“Protection gaps” are one of the results of the failure of state regulation of most forms of insurance. The gap problem – as it exists for property insurance – will be discussed in detail at an upcoming conference at Rutgers Law School, with an interesting and economically diverse set of business community speakers, and truly astute professors and lawyers. Wish I could be there. See the agenda pasted below. To register, go to https://ipe.rutgers.edu/ipe_reg.php?event_id=611.
“A conference on
The Protection Gap in Property Insurance
Friday, March 29, 2019
Rutgers Law School, Camden, New Jersey
The protection gap is the difference between losses that are insured and losses that could or should be insured. The Rutgers Center for Risk and Responsibility at Rutgers Law School Conference on The Protection Gap in Property Insurance will address the protection gap in residential and commercial property losses and related types of losses in the United States.
The property insurance protection gap can have significant impact on individuals and communities; a property owner who does not have flood insurance may lack the resources to rebuild after a hurricane, for example, and if many property owners lack insurance, an entire community may be hard-pressed to recover.
The concept of a protection gap raises several issues:
What is a protection gap? What protection gaps exist in property insurance and what causes them? Some examples:
An entity is entirely uninsured or insurance is unavailable. This is rare in property insurance in the US, with the notable and high-profile exception of Puerto Rico, which came to light after Hurricane Maria.
Insured, but certain perils not covered. Homeowners insurance policies exclude coverage for losses caused by natural disasters such as flood or earthquake, and many homeowners fail to purchase available catastrophe insurance.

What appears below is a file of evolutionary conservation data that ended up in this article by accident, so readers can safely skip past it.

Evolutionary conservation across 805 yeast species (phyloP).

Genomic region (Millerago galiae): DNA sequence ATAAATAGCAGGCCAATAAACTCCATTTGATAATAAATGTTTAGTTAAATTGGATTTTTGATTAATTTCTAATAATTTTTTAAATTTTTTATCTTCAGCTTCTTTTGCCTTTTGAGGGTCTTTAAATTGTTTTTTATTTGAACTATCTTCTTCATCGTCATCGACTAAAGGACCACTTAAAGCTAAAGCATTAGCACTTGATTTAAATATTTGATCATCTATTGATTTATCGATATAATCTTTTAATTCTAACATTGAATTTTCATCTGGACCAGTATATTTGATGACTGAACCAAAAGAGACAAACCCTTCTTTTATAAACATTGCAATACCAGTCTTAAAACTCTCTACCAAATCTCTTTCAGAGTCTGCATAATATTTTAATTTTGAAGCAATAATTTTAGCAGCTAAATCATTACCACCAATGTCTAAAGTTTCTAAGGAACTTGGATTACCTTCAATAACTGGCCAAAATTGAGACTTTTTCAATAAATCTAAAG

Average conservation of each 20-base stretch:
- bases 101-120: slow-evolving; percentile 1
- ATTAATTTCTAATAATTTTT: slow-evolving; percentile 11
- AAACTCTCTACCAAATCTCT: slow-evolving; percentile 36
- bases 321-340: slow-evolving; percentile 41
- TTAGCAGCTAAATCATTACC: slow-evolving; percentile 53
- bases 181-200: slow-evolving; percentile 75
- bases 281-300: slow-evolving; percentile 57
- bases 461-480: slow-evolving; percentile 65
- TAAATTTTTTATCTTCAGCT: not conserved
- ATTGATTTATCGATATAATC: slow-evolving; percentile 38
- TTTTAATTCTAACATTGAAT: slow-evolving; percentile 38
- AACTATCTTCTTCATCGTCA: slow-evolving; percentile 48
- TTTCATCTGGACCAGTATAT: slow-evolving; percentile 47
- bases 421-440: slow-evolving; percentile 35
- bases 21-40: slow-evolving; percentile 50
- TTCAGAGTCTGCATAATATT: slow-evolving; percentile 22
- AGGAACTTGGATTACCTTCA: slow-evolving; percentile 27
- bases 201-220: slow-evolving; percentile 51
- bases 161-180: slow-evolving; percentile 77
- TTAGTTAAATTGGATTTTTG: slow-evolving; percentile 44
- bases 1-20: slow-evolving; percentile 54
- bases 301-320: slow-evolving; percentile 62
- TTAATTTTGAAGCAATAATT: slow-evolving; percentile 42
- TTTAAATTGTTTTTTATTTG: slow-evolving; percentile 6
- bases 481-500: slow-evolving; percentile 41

Under-insured. Three of every five homes in America are underinsured by an average of 20 percent less than full value, according to analytics firm CoreLogic.
Other exclusions or restrictions on coverage. Many homeowners and commercial property policies contain hurricane deductibles or windstorm deductibles, restrictive loss settlement provisions, or other limitations of which policyholders may be unaware.
What solutions are there for protection gaps?
Legislators and regulators can require information disclosures and prescribe policy terms to ensure adequate coverage. In the wake of the California wildfires, the legislature enacted a series of reforms aimed at improving consumer understanding and better coverage for homeowners.
Insurers and intermediaries can innovate products and marketing and can reduce costs to increase availability of coverage and consumer awareness. Insurtech, on-demand insurance, and parametric insurance are being offered as solutions to protection gaps.
Michael Childress, Childress Loucks & Plunkett
Tom Considine, National Conference of Insurance Legislators
Jay Feinman, Rutgers Law School
Laura Foggan, Crowell & Moring
Nicholas Insua, Anderson Kill
Peter Kochenburger, University of Connecticut School of Law
R.J. Lehmann, R Street Institute
William F. “Chip”Merlin, Jr., Merlin Law Group
Sherilyn Pastor, McCarter & English
Michael Saltzman, Goldberg Segalla
Adam Scales, Rutgers Law School
Daniel Schwarcz, University of Minnesota Law School
Robert Schindler, Rutgers School of Business-Camden
Rick Swedloff, Rutgers Law School
Paul Tetrault, Insurance Library Association of Boston
Sandy Watts, United Policyholders
Harold Weston, Georgia State University
CLE credit available.
To register: https://ipe.rutgers.edu/ipe_reg.php?event_id=611